As the primary means of energy storage in many applications such as portable devices, electric/hybrid electric vehicles (EV/HEVs), and aircrafts, the battery needs to be extremely efficient to allow for reasonable usage duration on a single charge. Among the factors that affect the efficiency of the battery, the most important is temperature. There have been many high-profile cases where batteries have over-heated in products, causing, at best, costly delays and recalls or, at worst, injury and even death. As such, battery manufacturers usually overdesign batteries to ensure safety and life due to the uncertainty of the internal states of the cell. Smarter Battery Management Systems (BMS) and advanced sensing technologies offer an opportunity to significantly reduce the weight of the battery, and the cost involved. They also help to circumvent over-heating issues arising due to aggressive use of batteries.
This presentation will demonstrate the development of predictive models of battery cells that can be implemented within a multi-domain system model of a hybrid system, particularly an EV/HEV, allowing the designer to understand the loading effect on the battery as it undergoes many different duty cycles. The presenters will also describe how multi-scale electrochemical engineering models, mathematical model reformulation, and the use of robust algorithms can improve the range of variables that are predictable and controllable in a battery in real-time within an EV/HEV. The use of battery models in a BMS will be analyzed. The interplay between the fundamental depth in modeling, choice of algorithms, and application driven problem formulation will also be presented. Equipped with this knowledge, the system design parameters can be optimized, thus minimizing the risk of battery failure, while balancing other design constraints.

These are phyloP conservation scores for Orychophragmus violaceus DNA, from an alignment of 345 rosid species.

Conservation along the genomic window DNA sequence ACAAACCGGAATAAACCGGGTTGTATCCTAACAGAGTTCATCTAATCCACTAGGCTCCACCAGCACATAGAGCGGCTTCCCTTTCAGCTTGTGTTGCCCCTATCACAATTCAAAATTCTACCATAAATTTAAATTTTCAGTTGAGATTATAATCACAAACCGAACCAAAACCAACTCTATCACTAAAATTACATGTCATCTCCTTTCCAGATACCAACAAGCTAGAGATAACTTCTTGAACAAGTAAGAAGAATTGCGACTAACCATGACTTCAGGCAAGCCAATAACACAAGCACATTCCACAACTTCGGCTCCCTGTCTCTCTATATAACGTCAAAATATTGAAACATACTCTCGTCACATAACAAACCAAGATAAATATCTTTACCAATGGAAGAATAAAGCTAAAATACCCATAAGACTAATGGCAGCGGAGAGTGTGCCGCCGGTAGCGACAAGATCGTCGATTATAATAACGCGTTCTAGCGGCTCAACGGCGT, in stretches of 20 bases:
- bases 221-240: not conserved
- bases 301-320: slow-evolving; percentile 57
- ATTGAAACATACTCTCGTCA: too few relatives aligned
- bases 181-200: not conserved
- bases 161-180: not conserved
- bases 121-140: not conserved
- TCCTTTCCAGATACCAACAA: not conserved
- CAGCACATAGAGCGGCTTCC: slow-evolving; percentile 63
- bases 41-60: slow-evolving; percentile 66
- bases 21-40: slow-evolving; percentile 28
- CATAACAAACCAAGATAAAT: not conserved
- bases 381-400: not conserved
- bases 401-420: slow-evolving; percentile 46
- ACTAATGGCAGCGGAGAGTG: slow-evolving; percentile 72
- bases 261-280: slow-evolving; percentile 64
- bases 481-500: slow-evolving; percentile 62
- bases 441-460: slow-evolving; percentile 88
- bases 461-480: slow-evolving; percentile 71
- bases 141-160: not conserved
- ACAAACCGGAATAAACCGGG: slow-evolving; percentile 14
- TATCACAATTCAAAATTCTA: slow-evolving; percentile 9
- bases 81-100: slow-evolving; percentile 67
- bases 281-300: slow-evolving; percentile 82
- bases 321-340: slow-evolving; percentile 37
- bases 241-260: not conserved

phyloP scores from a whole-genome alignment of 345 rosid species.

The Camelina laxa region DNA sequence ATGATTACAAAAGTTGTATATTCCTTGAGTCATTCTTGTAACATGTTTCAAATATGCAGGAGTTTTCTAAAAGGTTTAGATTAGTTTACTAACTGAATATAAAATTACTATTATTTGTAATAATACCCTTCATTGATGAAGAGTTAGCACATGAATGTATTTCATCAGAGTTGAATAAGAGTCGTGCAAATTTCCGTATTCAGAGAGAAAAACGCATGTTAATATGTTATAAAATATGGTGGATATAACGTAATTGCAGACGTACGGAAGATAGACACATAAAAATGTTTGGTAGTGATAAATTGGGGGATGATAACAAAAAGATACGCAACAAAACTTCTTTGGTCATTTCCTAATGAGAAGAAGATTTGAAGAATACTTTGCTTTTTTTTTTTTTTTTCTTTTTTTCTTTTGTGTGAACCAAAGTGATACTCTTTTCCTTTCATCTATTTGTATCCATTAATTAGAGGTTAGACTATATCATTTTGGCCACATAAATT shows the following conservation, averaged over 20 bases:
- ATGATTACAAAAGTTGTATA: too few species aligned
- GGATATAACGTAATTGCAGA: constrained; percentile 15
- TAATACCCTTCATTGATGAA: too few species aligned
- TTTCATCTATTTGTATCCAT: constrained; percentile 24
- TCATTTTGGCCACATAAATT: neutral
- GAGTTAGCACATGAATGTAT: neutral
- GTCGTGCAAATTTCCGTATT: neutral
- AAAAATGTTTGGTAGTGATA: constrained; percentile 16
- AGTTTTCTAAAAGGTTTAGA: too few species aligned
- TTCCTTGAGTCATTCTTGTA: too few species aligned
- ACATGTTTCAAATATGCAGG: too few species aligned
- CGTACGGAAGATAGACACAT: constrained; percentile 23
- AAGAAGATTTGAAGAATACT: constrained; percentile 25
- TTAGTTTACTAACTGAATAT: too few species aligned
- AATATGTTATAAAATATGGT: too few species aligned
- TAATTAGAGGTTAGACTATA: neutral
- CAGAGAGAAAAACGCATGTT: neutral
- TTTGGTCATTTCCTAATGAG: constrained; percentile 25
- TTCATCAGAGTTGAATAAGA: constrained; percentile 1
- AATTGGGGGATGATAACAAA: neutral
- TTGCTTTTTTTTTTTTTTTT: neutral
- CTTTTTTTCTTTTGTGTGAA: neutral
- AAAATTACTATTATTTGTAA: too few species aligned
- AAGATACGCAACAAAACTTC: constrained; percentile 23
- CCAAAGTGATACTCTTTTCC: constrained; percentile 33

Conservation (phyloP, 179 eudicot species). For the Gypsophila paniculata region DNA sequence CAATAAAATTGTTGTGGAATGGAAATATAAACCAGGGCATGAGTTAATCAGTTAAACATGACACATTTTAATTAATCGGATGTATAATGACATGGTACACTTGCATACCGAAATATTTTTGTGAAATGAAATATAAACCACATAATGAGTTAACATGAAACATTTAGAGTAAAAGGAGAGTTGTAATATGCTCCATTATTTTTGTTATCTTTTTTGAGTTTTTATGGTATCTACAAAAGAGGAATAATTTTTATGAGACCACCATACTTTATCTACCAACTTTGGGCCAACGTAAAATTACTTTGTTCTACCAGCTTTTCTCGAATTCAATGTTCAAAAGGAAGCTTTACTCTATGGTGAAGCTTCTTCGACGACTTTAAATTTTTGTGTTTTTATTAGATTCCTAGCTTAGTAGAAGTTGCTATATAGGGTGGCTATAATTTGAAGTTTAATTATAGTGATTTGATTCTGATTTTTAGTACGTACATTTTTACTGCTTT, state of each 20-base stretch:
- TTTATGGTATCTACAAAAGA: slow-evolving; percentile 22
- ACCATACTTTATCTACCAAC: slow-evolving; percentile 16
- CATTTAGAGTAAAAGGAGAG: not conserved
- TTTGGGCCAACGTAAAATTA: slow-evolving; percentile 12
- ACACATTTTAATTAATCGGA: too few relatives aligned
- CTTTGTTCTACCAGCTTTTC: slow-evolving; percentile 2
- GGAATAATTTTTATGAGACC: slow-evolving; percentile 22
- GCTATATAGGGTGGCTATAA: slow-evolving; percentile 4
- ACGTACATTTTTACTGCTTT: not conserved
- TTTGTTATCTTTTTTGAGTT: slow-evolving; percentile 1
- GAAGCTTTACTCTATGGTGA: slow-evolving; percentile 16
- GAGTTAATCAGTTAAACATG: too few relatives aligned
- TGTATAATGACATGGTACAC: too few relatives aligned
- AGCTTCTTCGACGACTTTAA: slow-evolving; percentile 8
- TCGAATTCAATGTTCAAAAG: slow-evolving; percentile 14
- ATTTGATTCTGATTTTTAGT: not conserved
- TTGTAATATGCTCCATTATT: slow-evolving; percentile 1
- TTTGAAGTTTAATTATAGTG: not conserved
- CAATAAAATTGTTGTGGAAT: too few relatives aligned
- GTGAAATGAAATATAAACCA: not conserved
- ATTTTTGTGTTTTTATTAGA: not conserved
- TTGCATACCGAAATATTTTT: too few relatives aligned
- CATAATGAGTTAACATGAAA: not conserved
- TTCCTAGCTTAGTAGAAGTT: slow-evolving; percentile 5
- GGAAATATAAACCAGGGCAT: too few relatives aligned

Dr. Venkat Subramanian, Associate Professor, Washington University
Dr. Venkat Subramanian is an Associate Professor in the Department of Energy, Environmental and Chemical Engineering, Washington University in St. Louis. He is also the co-founder and interim Director of the Solar Energy and Energy Storage (SEES) initiative. He is currently the chair of the IEEE Division of the Electrochemical Society and the Chair of Electrochemical Engineering subgroup of the American Institute of Chemical Engineers. Dr. Subramanian has a Department of Energy – ARPA-E grant to develop model based BMS for batteries. Other research areas of interests include energy systems engineering, electrochemical engineering, computationally efficient algorithms for state-of-charge (SOC) and state-of-health (SOH) estimation of lithium–ion batteries, and multiscale simulation and design of energetic materials. He was awarded the Dean’s award for excellence in graduate study in 2001 for his doctoral research.
Dr. Sam Dao, Application Engineer, Maplesoft
Dr. Dao received his PhD degree in Mechatronics from the Dept. of Mechanical and Mechatronics Engineering at the University of Waterloo. He is currently an Application Engineer at Maplesoft. Originally part of Dr. John McPhee's research team, Dr. Dao has been involved in many research projects including multiple robot networking, hybrid electric vehicle modeling, and battery modeling.
Dexter Johnson is the author of IEEE Spectrum’s online blog The Nanoclast. He has researched and written reports and analysis in the areas of nanotechnology, sensors, IT, advanced manufacturing and economic trends within a number of different industries. He has been the program director for international conferences in the areas of telecommunications, digital content delivery and nanotechnology. In addition to his work at IEEE Spectrum, Dexter is a senior analyst with Cientifica, a UK-based business intelligence company for emerging technologies.
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